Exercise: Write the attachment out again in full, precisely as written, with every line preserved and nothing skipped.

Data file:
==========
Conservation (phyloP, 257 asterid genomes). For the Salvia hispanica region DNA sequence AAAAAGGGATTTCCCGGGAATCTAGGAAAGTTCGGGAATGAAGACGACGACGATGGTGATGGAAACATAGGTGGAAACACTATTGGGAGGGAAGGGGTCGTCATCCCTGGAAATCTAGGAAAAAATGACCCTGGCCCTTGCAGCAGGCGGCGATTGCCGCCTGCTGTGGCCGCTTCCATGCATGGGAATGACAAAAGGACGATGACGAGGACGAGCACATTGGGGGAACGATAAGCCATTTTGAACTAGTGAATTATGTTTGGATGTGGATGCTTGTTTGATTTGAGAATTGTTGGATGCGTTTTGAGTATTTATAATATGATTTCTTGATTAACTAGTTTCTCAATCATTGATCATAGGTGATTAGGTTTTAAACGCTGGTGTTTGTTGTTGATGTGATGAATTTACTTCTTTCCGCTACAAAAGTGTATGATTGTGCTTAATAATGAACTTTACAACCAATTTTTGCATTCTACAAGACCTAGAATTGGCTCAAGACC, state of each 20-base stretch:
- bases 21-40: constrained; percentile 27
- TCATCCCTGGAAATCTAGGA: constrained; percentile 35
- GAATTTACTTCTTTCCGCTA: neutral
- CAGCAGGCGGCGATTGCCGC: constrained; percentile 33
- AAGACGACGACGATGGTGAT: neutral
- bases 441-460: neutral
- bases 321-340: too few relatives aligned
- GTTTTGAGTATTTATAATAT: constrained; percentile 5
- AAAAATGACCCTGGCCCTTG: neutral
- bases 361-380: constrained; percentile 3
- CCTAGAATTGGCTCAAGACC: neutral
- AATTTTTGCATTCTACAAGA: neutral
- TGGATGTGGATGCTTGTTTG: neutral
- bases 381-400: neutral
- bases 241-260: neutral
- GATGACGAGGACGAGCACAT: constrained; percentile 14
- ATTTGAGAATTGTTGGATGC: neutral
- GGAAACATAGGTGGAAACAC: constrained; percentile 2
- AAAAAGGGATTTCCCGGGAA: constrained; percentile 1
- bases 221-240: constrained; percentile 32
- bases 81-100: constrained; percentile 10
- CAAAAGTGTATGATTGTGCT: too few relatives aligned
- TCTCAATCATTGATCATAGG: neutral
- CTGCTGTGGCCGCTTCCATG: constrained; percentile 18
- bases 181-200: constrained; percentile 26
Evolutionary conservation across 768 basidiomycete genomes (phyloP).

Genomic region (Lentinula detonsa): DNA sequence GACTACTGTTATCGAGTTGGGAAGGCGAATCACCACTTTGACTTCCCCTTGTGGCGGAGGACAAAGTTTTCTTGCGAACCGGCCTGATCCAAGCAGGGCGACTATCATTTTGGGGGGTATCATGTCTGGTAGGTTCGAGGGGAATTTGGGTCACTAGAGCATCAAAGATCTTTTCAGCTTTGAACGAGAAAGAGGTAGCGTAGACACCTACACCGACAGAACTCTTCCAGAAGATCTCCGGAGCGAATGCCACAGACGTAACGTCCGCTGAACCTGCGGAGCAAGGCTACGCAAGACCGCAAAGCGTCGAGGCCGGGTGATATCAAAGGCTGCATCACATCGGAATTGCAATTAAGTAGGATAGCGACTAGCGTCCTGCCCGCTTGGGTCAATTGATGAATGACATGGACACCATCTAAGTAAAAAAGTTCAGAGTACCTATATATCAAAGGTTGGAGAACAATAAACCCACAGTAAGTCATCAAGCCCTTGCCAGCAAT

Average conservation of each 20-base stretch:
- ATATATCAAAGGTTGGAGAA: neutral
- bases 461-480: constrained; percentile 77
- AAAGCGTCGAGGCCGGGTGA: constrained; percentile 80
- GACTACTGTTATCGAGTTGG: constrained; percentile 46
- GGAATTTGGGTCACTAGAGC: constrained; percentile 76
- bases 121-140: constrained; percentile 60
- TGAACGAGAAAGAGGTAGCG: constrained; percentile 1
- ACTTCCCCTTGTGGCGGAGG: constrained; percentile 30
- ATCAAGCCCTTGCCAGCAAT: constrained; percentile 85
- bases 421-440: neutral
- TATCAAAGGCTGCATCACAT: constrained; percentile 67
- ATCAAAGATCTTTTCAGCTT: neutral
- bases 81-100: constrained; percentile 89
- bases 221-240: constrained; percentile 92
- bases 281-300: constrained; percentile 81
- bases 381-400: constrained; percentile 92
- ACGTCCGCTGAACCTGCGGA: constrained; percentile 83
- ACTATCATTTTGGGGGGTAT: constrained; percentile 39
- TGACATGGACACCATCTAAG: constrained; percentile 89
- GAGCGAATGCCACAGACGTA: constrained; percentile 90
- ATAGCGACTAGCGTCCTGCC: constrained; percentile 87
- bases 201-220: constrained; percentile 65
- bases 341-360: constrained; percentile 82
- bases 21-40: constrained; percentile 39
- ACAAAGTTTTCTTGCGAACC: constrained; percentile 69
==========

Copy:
Conservation (phyloP, 257 asterid genomes). For the Salvia hispanica region DNA sequence AAAAAGGGATTTCCCGGGAATCTAGGAAAGTTCGGGAATGAAGACGACGACGATGGTGATGGAAACATAGGTGGAAACACTATTGGGAGGGAAGGGGTCGTCATCCCTGGAAATCTAGGAAAAAATGACCCTGGCCCTTGCAGCAGGCGGCGATTGCCGCCTGCTGTGGCCGCTTCCATGCATGGGAATGACAAAAGGACGATGACGAGGACGAGCACATTGGGGGAACGATAAGCCATTTTGAACTAGTGAATTATGTTTGGATGTGGATGCTTGTTTGATTTGAGAATTGTTGGATGCGTTTTGAGTATTTATAATATGATTTCTTGATTAACTAGTTTCTCAATCATTGATCATAGGTGATTAGGTTTTAAACGCTGGTGTTTGTTGTTGATGTGATGAATTTACTTCTTTCCGCTACAAAAGTGTATGATTGTGCTTAATAATGAACTTTACAACCAATTTTTGCATTCTACAAGACCTAGAATTGGCTCAAGACC, state of each 20-base stretch:
- bases 21-40: constrained; percentile 27
- TCATCCCTGGAAATCTAGGA: constrained; percentile 35
- GAATTTACTTCTTTCCGCTA: neutral
- CAGCAGGCGGCGATTGCCGC: constrained; percentile 33
- AAGACGACGACGATGGTGAT: neutral
- bases 441-460: neutral
- bases 321-340: too few relatives aligned
- GTTTTGAGTATTTATAATAT: constrained; percentile 5
- AAAAATGACCCTGGCCCTTG: neutral
- bases 361-380: constrained; percentile 3
- CCTAGAATTGGCTCAAGACC: neutral
- AATTTTTGCATTCTACAAGA: neutral
- TGGATGTGGATGCTTGTTTG: neutral
- bases 381-400: neutral
- bases 241-260: neutral
- GATGACGAGGACGAGCACAT: constrained; percentile 14
- ATTTGAGAATTGTTGGATGC: neutral
- GGAAACATAGGTGGAAACAC: constrained; percentile 2
- AAAAAGGGATTTCCCGGGAA: constrained; percentile 1
- bases 221-240: constrained; percentile 32
- bases 81-100: constrained; percentile 10
- CAAAAGTGTATGATTGTGCT: too few relatives aligned
- TCTCAATCATTGATCATAGG: neutral
- CTGCTGTGGCCGCTTCCATG: constrained; percentile 18
- bases 181-200: constrained; percentile 26
Evolutionary conservation across 768 basidiomycete genomes (phyloP).

Genomic region (Lentinula detonsa): DNA sequence GACTACTGTTATCGAGTTGGGAAGGCGAATCACCACTTTGACTTCCCCTTGTGGCGGAGGACAAAGTTTTCTTGCGAACCGGCCTGATCCAAGCAGGGCGACTATCATTTTGGGGGGTATCATGTCTGGTAGGTTCGAGGGGAATTTGGGTCACTAGAGCATCAAAGATCTTTTCAGCTTTGAACGAGAAAGAGGTAGCGTAGACACCTACACCGACAGAACTCTTCCAGAAGATCTCCGGAGCGAATGCCACAGACGTAACGTCCGCTGAACCTGCGGAGCAAGGCTACGCAAGACCGCAAAGCGTCGAGGCCGGGTGATATCAAAGGCTGCATCACATCGGAATTGCAATTAAGTAGGATAGCGACTAGCGTCCTGCCCGCTTGGGTCAATTGATGAATGACATGGACACCATCTAAGTAAAAAAGTTCAGAGTACCTATATATCAAAGGTTGGAGAACAATAAACCCACAGTAAGTCATCAAGCCCTTGCCAGCAAT

Average conservation of each 20-base stretch:
- ATATATCAAAGGTTGGAGAA: neutral
- bases 461-480: constrained; percentile 77
- AAAGCGTCGAGGCCGGGTGA: constrained; percentile 80
- GACTACTGTTATCGAGTTGG: constrained; percentile 46
- GGAATTTGGGTCACTAGAGC: constrained; percentile 76
- bases 121-140: constrained; percentile 60
- TGAACGAGAAAGAGGTAGCG: constrained; percentile 1
- ACTTCCCCTTGTGGCGGAGG: constrained; percentile 30
- ATCAAGCCCTTGCCAGCAAT: constrained; percentile 85
- bases 421-440: neutral
- TATCAAAGGCTGCATCACAT: constrained; percentile 67
- ATCAAAGATCTTTTCAGCTT: neutral
- bases 81-100: constrained; percentile 89
- bases 221-240: constrained; percentile 92
- bases 281-300: constrained; percentile 81
- bases 381-400: constrained; percentile 92
- ACGTCCGCTGAACCTGCGGA: constrained; percentile 83
- ACTATCATTTTGGGGGGTAT: constrained; percentile 39
- TGACATGGACACCATCTAAG: constrained; percentile 89
- GAGCGAATGCCACAGACGTA: constrained; percentile 90
- ATAGCGACTAGCGTCCTGCC: constrained; percentile 87
- bases 201-220: constrained; percentile 65
- bases 341-360: constrained; percentile 82
- bases 21-40: constrained; percentile 39
- ACAAAGTTTTCTTGCGAACC: constrained; percentile 69